Of all the questions we’re asked when meeting a new client, this is usually top of the list. We still find it shocking that basic functionality needed to execute digital marketing campaigns, such as creating CTAs and Landing pages, is often unavailable to the user.
Some platforms, such as HubSpot new CMS have this built in as a foundational principle. WordPress uses a block-based editing system that supports CTAs and a pattern system to deploy whole landing pages. Other platforms require a little more configuration, sadly some still don’t offer a fast and effective way to build out campaign landing pages or CTAs at all.
Tip: Always ask for a demonstration of the CMS, and in doing so, look for how easy it is to create and deploy landing pages and CTAs.
An Application Programming Interface is a way for two or more computer programs to communicate with each other. It is a type of software interface, offering a service to other pieces of software.
Businesses usually raise the question of API capabilities when thinking about moving data from a web platform to another system or vice versa. The secondary system is often a CRM or CDP, but could be literally any software that helps power that organisation. So due diligence has to be given to how difficult this process is going to be.
A monolithic platform, often called a DXP, might contain the secondary system within, eliminating the need for an API integration, but that comes with obvious limitations. Open-source web technology, on the other hand, has the opposite approach. Functionality is often kept to a minimum while attention is given to exposing the maximum amount of features via API. The net result is a system that plays nicely with almost anything. As long as you are prepared to download, buy or build the API bridge.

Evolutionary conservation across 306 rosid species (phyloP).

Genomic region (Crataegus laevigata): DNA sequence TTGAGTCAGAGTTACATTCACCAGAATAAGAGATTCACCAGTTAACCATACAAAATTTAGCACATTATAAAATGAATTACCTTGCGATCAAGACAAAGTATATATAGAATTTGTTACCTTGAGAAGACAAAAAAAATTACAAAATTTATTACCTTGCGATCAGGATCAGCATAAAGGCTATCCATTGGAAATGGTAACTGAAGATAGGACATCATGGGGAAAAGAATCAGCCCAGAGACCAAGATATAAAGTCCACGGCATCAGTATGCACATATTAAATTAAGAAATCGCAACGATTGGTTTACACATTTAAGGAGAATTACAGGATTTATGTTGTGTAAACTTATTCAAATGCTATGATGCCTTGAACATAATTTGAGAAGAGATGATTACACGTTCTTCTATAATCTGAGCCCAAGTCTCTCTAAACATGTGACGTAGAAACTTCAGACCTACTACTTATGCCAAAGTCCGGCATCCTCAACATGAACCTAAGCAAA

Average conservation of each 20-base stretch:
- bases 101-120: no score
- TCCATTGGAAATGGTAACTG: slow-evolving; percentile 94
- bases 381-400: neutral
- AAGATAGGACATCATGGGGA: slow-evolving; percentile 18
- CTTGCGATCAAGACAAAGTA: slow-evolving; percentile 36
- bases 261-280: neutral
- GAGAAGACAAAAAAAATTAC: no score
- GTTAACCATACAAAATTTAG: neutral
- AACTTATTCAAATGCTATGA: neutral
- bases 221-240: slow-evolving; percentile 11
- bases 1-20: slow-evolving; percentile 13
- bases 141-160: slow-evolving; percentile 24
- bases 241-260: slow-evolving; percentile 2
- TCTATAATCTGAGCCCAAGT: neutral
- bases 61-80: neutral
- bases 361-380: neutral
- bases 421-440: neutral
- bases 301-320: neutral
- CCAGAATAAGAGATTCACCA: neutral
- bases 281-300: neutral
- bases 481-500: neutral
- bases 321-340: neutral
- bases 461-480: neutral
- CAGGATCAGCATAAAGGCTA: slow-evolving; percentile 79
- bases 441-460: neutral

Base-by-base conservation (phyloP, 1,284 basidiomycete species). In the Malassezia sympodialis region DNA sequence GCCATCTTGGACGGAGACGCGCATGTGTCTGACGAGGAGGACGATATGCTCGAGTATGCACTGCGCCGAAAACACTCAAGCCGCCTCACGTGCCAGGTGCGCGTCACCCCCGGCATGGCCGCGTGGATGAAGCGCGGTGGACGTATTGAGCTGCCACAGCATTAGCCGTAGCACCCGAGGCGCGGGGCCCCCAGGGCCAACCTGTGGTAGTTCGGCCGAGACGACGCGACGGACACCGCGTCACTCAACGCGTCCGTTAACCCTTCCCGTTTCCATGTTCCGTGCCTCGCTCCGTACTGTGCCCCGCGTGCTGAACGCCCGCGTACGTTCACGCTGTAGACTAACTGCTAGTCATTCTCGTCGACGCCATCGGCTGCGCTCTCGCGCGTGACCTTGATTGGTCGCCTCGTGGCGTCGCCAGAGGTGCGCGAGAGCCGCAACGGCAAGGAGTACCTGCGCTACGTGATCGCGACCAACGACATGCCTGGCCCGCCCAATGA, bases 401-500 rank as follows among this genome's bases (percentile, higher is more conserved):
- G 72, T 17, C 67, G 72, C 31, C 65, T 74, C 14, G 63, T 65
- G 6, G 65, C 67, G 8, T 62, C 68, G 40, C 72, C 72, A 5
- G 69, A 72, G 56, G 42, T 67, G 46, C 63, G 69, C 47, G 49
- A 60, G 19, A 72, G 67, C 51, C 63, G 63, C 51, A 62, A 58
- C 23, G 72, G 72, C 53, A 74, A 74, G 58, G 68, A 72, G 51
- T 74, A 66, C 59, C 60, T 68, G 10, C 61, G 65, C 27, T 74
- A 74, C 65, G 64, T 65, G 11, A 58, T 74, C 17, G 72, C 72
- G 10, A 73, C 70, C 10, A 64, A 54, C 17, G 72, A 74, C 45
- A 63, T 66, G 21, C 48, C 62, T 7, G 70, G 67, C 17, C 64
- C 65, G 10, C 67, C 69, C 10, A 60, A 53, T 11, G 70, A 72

Security is a major concern for every enterprise business and is often used as a blanket term to cover numerous risks. Therefore it’s a good idea to break those concerns down into more manageable chunks. That way you can systematically check with your supplier on how each will be covered.
First up, every site administrator’s worse fear, a cyber attack. The most common type of cyber attack is Malware, which refers to malicious software viruses including worms, spyware, ransomware, adware, and trojans. You can ask your web developer and hosting company to provide evidence they are actively (not passively) fighting against Malware attacks.
Password attacks. There are different types of password attacks like brute force attacks, dictionary attacks, and keylogger attacks. The route to preventing these is often a combination of a technology solution, such as changing the default website login URL or adding two-factor authentication, and compliant password management, such as strong alphanumeric passwords.
A DDoS (Distributed Denial-of-Service) is when hackers target web servers and attempt to flood them with vast amounts of traffic in order to exhaust their resources and bandwidth, resulting in a systems failure and the site stalling or going offline. Once again this gives you an opportunity to be specific about your questioning when auditing a web developer or hosting supplier.
Tip: The majority of attacks can be prevented with regular software updates. So be sure to understand how the update process is managed and how often your technology is updated. If all else fails you will want a fast and reliable backup and restoration service, try to get details on this too.
Consider these 6 questions as a jump off point to choosing, from which you can begin to understand what type of enterprise website technology is best suited to your organisational goals. They are essentially strategic questions, not tactical ones. It goes without saying there is so much more to crafting the optimum publishing platform, tactical issues which we haven’t touched upon might include accessibility, speed, reliability and other performance metrics.
If you would like to know more about web strategy for mid to enterprise organisation, feel free to get in touch, we’ll be happy to help.
You can connect with our CEO Oliver Morrison or our CTO Paul Halfpenny on LinkedIn or follow our official company page here.
You can also find out more about our recent digital projects by visiting our client stories page.